Those three tent-poles work well for III, an exacting, carefully paced album. The record's title is a structural reference: "I thought of [the album] as a three chapter mini-series," Gaiser says. "The way people take in media these days is binge-watching a series. I wanted to create a beginning and a middle and an end, so I thought of creating an album with three chapters, three tracks each."

Accordingly, he spends time building energy. "Stringtest," the album's second track, is a slow-burn internal combustion chamber. The beat thickens and swells, then recedes; each time it intensifies, the high tide reaches slightly further than before. A DJ could play this several times in a row and drive a club gradually into a frenzy. 

Most tracks are reduced to uncompromising, hang-tough rhythm and one or two lines of melody, creating a spare environment in which the impact of small changes is magnified. "Rubdown" brings a low, distorted human voice into the mix to issue instructions: "cut it, slice it, flip it up." In the context of the music around it, these vocals slide in with the rude force of an avalanche.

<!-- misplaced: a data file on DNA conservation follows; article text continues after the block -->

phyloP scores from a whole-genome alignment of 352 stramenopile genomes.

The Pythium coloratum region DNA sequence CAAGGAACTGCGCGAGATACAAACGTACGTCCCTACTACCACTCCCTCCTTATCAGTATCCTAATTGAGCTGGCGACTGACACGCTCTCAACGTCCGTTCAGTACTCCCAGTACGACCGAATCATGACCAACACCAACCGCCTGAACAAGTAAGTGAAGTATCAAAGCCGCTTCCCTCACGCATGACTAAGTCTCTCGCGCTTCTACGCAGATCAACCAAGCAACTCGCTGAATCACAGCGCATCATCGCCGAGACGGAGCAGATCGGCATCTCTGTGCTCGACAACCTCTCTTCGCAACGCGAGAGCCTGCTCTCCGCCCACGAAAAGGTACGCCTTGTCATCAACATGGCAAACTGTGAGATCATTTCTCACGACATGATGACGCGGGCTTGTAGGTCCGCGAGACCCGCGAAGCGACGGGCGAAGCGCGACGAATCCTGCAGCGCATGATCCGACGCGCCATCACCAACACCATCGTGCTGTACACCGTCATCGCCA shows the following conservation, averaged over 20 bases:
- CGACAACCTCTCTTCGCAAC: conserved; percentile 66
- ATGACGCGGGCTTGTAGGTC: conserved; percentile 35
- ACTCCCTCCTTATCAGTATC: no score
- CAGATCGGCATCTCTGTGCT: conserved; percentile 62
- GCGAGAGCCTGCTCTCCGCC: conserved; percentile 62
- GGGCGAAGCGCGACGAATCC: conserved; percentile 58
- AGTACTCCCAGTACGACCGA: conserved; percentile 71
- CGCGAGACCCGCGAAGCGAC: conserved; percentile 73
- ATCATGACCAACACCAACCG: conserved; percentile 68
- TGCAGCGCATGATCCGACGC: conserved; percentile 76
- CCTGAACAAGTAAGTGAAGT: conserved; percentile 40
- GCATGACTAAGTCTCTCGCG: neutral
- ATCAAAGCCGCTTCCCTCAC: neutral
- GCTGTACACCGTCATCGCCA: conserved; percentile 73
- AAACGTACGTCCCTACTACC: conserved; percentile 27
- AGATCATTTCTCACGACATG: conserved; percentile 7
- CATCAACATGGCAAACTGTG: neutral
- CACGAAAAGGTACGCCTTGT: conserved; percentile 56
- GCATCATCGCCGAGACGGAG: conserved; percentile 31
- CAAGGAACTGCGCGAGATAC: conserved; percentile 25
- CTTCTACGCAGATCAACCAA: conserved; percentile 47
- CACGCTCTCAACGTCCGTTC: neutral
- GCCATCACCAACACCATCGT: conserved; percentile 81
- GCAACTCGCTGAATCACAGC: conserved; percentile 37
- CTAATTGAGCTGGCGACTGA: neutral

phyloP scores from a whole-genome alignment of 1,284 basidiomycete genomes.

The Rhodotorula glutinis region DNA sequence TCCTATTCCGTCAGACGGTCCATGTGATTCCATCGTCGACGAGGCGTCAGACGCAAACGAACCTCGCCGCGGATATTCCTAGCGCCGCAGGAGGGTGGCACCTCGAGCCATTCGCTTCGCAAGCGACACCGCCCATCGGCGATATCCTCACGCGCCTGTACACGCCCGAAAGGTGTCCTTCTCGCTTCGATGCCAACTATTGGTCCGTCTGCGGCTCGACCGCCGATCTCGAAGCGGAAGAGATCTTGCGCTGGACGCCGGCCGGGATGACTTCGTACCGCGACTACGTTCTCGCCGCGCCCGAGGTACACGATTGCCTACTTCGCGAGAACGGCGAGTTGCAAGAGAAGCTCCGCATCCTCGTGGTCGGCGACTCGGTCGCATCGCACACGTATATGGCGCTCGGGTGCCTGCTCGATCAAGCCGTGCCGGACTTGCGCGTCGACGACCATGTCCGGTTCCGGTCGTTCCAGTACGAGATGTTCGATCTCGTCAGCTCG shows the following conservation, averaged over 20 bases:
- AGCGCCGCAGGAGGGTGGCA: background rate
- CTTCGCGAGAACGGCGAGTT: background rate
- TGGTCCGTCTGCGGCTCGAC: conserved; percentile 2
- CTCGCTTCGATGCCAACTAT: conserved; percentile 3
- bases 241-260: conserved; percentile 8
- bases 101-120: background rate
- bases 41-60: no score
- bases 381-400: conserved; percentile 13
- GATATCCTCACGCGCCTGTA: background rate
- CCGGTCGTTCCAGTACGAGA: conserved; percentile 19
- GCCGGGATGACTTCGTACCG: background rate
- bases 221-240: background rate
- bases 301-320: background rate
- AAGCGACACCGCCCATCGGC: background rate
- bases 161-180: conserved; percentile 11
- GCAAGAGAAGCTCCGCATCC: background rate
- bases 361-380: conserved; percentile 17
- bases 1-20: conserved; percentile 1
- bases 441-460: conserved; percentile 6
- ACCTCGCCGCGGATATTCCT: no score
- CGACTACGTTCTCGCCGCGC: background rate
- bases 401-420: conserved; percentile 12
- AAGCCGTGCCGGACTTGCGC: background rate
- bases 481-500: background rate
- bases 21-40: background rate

"For Balance" incorporates a chiming effect that wouldn't be out of place on a New Age record. But here, in its own alluringly modest way, the chiming sound mimics the atmosphere-changing impact of the intrusive voice on "Rubdown."

On III, Gaiser is still animated by the same impulse that drew him to Hawtin's techno over two decades ago. "I want to hear something totally weird where I have no idea what made it," he declares. "I really want to create more double-takes, where people go, 'what the hell was that?'"